Just curious/not furious: is there a convincing argument for why one should enable this particular kind of research at the cost of potentially diminished security? I recognize that this question relies on an assumption that is itself arguable, and that it might vary with context.
(Aside: I really wish English had a better way to distinguish between an earnest question and a rhetorical challenge.)
Port scanning was always considered abuse until researchers decided they needed additional blog post material. I worked for a “business ISP” in the early 90s and we had no qualms kicking someone off the network for it, although usually the originator of the scan had themselves been compromised… because… as I say it was considered at least a breach of terms of service.
I ran engineering for what was at the time the most popular ISP in Chicago from 1995-1997 (the company later sold to RCN) and port scanning has never been considered abuse, though there have always been people who wished it was and loudly proclaimed it so.
I'd say that port scanning is attack prep. When you port scan me I take an adversarial stance. Certainly volume plays a role in determining whether scanning is abusive or not.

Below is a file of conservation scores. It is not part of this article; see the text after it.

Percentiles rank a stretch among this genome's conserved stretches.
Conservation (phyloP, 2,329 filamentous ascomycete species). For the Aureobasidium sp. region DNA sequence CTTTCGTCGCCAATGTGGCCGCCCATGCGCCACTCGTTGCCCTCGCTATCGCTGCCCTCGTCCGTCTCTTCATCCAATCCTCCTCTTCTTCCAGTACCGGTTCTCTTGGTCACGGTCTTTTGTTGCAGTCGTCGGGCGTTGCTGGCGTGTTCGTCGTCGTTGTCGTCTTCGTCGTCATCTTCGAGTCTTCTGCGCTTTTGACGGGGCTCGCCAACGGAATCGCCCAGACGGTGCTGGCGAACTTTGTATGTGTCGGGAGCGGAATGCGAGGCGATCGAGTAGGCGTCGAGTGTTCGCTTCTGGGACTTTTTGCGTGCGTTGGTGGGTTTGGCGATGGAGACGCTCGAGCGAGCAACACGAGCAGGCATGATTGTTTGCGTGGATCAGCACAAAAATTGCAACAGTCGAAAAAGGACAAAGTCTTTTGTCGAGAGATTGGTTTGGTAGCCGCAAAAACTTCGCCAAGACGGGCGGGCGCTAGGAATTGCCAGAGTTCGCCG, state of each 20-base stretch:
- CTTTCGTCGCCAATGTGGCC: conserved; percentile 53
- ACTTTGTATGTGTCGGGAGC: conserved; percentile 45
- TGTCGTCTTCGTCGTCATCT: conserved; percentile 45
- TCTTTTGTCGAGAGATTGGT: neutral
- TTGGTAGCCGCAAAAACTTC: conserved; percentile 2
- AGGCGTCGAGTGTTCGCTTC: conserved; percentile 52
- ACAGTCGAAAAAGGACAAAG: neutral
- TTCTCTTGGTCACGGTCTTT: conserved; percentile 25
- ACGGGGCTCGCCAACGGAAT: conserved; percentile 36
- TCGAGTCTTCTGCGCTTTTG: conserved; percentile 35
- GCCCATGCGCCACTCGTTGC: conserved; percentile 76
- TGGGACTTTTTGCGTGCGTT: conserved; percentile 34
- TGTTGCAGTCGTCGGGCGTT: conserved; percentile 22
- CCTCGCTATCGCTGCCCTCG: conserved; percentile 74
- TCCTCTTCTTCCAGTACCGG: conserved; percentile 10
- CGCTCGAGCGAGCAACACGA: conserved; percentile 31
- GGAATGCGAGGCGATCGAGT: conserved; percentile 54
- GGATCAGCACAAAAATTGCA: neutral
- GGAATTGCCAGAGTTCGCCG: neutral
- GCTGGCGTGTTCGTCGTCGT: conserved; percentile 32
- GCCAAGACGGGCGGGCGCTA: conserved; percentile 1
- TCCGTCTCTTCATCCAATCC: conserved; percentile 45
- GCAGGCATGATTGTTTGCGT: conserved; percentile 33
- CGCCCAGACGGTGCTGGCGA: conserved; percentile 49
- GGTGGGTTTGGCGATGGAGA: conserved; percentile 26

There are differences between walking by and noticing a door, knocking on a door, trying a key in a door, trying to defeat the lock. Before you can break the lock you have to notice the door. I haven't met any friendly door knockers on the internet.
I'm beginning to suspect that in addition to Cloudflare fanbois who'll downvote anything that paints Cloudflare in a bad light, Cloudflare may even have bots of their own. There're just too many downvoters to be explained by simple fanbois.
I get that some companies have fans, and I get that some of those fans become fanbois - fans regardless of the truth, with a ridiculous us-versus-them mentality. But I seriously doubt there are enough to explain what we see here on HN.
It'd be nice if Cloudflare weren't such assholes. They refuse to answer questions directly, they intentionally use form responses to be vague and uncommunicative when it suits them, and they clearly don't care about doing the right thing. They COULD be a much better company if they just communicated without being smug assholes.
Even a straightforward answer that isn't what we want to hear, like, "These are our VPN endpoints, and we have no plans to do anything about VPN customers who are attempting to brute force ssh." would still make it easy for us to respect Cloudflare. Instead, they facilitate abuse, ignore abuse complaints, and refuse to communicate, which, at least in my opinion, makes them assholes.